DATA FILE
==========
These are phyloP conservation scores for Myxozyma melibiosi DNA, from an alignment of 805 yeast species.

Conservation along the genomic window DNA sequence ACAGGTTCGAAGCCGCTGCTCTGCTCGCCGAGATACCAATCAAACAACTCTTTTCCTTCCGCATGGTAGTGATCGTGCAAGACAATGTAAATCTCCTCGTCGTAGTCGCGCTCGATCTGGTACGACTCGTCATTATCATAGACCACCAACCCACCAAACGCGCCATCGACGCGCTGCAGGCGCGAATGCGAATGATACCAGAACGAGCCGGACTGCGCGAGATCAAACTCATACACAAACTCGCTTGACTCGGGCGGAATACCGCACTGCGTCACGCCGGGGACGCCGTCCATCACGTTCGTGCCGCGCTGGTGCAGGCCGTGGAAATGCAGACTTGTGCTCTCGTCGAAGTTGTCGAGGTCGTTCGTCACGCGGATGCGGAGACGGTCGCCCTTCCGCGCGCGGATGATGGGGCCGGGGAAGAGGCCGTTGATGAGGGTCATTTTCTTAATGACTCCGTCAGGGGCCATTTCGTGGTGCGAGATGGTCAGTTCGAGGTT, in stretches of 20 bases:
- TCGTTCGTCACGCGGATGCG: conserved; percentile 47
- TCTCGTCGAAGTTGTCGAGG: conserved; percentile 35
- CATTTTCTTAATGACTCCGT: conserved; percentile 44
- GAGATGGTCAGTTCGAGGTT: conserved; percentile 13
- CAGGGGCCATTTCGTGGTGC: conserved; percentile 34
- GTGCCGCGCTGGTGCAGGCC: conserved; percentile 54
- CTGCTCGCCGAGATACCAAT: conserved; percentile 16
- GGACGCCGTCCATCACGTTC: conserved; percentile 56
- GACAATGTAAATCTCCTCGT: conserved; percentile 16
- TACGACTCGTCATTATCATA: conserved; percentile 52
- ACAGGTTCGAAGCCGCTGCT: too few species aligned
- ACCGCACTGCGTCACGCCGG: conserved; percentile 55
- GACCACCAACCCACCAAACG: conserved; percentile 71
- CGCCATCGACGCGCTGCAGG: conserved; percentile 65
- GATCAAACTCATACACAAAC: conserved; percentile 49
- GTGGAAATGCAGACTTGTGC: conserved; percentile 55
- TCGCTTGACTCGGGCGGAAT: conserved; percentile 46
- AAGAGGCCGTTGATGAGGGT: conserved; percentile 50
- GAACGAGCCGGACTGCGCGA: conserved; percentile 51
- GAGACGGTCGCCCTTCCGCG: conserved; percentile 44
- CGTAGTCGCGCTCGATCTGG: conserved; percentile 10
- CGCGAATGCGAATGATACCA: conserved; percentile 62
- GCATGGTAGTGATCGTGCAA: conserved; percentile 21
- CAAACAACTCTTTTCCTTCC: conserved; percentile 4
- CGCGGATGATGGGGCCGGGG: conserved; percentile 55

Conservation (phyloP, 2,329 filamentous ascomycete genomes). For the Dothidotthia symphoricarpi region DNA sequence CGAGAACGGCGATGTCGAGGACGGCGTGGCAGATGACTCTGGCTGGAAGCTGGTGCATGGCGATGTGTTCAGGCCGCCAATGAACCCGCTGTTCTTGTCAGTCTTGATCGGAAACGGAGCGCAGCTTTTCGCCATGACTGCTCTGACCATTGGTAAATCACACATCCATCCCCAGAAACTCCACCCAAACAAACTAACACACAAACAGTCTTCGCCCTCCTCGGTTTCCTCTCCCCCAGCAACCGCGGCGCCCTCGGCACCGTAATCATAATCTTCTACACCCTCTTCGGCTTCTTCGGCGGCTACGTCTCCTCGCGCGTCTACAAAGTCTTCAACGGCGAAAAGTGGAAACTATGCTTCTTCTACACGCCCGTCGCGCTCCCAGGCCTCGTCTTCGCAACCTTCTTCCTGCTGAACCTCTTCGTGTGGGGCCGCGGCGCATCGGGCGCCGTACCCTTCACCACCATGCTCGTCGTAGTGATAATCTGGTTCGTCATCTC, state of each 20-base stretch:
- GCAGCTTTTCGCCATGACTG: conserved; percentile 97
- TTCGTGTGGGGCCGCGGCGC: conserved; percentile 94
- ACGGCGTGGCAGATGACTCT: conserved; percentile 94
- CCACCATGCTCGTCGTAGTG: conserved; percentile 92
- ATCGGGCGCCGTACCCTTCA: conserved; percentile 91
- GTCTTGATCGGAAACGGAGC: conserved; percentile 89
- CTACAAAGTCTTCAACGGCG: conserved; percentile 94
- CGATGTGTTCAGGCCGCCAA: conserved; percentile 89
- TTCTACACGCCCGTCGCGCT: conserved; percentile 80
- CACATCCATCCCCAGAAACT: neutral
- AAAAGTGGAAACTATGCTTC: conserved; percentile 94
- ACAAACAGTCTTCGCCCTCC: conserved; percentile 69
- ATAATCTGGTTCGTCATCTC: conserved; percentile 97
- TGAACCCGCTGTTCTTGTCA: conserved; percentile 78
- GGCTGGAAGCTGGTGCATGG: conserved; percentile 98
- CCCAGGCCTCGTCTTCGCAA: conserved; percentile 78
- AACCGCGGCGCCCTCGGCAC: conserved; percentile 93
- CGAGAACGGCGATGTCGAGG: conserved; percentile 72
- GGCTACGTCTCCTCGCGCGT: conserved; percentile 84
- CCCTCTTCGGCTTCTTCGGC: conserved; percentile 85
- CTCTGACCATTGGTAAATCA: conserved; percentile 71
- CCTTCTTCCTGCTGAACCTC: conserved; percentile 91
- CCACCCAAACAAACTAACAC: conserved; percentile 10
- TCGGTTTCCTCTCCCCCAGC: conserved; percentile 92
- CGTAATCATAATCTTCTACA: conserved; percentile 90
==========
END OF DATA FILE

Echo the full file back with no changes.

These are phyloP conservation scores for Myxozyma melibiosi DNA, from an alignment of 805 yeast species.

Conservation along the genomic window DNA sequence ACAGGTTCGAAGCCGCTGCTCTGCTCGCCGAGATACCAATCAAACAACTCTTTTCCTTCCGCATGGTAGTGATCGTGCAAGACAATGTAAATCTCCTCGTCGTAGTCGCGCTCGATCTGGTACGACTCGTCATTATCATAGACCACCAACCCACCAAACGCGCCATCGACGCGCTGCAGGCGCGAATGCGAATGATACCAGAACGAGCCGGACTGCGCGAGATCAAACTCATACACAAACTCGCTTGACTCGGGCGGAATACCGCACTGCGTCACGCCGGGGACGCCGTCCATCACGTTCGTGCCGCGCTGGTGCAGGCCGTGGAAATGCAGACTTGTGCTCTCGTCGAAGTTGTCGAGGTCGTTCGTCACGCGGATGCGGAGACGGTCGCCCTTCCGCGCGCGGATGATGGGGCCGGGGAAGAGGCCGTTGATGAGGGTCATTTTCTTAATGACTCCGTCAGGGGCCATTTCGTGGTGCGAGATGGTCAGTTCGAGGTT, in stretches of 20 bases:
- TCGTTCGTCACGCGGATGCG: conserved; percentile 47
- TCTCGTCGAAGTTGTCGAGG: conserved; percentile 35
- CATTTTCTTAATGACTCCGT: conserved; percentile 44
- GAGATGGTCAGTTCGAGGTT: conserved; percentile 13
- CAGGGGCCATTTCGTGGTGC: conserved; percentile 34
- GTGCCGCGCTGGTGCAGGCC: conserved; percentile 54
- CTGCTCGCCGAGATACCAAT: conserved; percentile 16
- GGACGCCGTCCATCACGTTC: conserved; percentile 56
- GACAATGTAAATCTCCTCGT: conserved; percentile 16
- TACGACTCGTCATTATCATA: conserved; percentile 52
- ACAGGTTCGAAGCCGCTGCT: too few species aligned
- ACCGCACTGCGTCACGCCGG: conserved; percentile 55
- GACCACCAACCCACCAAACG: conserved; percentile 71
- CGCCATCGACGCGCTGCAGG: conserved; percentile 65
- GATCAAACTCATACACAAAC: conserved; percentile 49
- GTGGAAATGCAGACTTGTGC: conserved; percentile 55
- TCGCTTGACTCGGGCGGAAT: conserved; percentile 46
- AAGAGGCCGTTGATGAGGGT: conserved; percentile 50
- GAACGAGCCGGACTGCGCGA: conserved; percentile 51
- GAGACGGTCGCCCTTCCGCG: conserved; percentile 44
- CGTAGTCGCGCTCGATCTGG: conserved; percentile 10
- CGCGAATGCGAATGATACCA: conserved; percentile 62
- GCATGGTAGTGATCGTGCAA: conserved; percentile 21
- CAAACAACTCTTTTCCTTCC: conserved; percentile 4
- CGCGGATGATGGGGCCGGGG: conserved; percentile 55

Conservation (phyloP, 2,329 filamentous ascomycete genomes). For the Dothidotthia symphoricarpi region DNA sequence CGAGAACGGCGATGTCGAGGACGGCGTGGCAGATGACTCTGGCTGGAAGCTGGTGCATGGCGATGTGTTCAGGCCGCCAATGAACCCGCTGTTCTTGTCAGTCTTGATCGGAAACGGAGCGCAGCTTTTCGCCATGACTGCTCTGACCATTGGTAAATCACACATCCATCCCCAGAAACTCCACCCAAACAAACTAACACACAAACAGTCTTCGCCCTCCTCGGTTTCCTCTCCCCCAGCAACCGCGGCGCCCTCGGCACCGTAATCATAATCTTCTACACCCTCTTCGGCTTCTTCGGCGGCTACGTCTCCTCGCGCGTCTACAAAGTCTTCAACGGCGAAAAGTGGAAACTATGCTTCTTCTACACGCCCGTCGCGCTCCCAGGCCTCGTCTTCGCAACCTTCTTCCTGCTGAACCTCTTCGTGTGGGGCCGCGGCGCATCGGGCGCCGTACCCTTCACCACCATGCTCGTCGTAGTGATAATCTGGTTCGTCATCTC, state of each 20-base stretch:
- GCAGCTTTTCGCCATGACTG: conserved; percentile 97
- TTCGTGTGGGGCCGCGGCGC: conserved; percentile 94
- ACGGCGTGGCAGATGACTCT: conserved; percentile 94
- CCACCATGCTCGTCGTAGTG: conserved; percentile 92
- ATCGGGCGCCGTACCCTTCA: conserved; percentile 91
- GTCTTGATCGGAAACGGAGC: conserved; percentile 89
- CTACAAAGTCTTCAACGGCG: conserved; percentile 94
- CGATGTGTTCAGGCCGCCAA: conserved; percentile 89
- TTCTACACGCCCGTCGCGCT: conserved; percentile 80
- CACATCCATCCCCAGAAACT: neutral
- AAAAGTGGAAACTATGCTTC: conserved; percentile 94
- ACAAACAGTCTTCGCCCTCC: conserved; percentile 69
- ATAATCTGGTTCGTCATCTC: conserved; percentile 97
- TGAACCCGCTGTTCTTGTCA: conserved; percentile 78
- GGCTGGAAGCTGGTGCATGG: conserved; percentile 98
- CCCAGGCCTCGTCTTCGCAA: conserved; percentile 78
- AACCGCGGCGCCCTCGGCAC: conserved; percentile 93
- CGAGAACGGCGATGTCGAGG: conserved; percentile 72
- GGCTACGTCTCCTCGCGCGT: conserved; percentile 84
- CCCTCTTCGGCTTCTTCGGC: conserved; percentile 85
- CTCTGACCATTGGTAAATCA: conserved; percentile 71
- CCTTCTTCCTGCTGAACCTC: conserved; percentile 91
- CCACCCAAACAAACTAACAC: conserved; percentile 10
- TCGGTTTCCTCTCCCCCAGC: conserved; percentile 92
- CGTAATCATAATCTTCTACA: conserved; percentile 90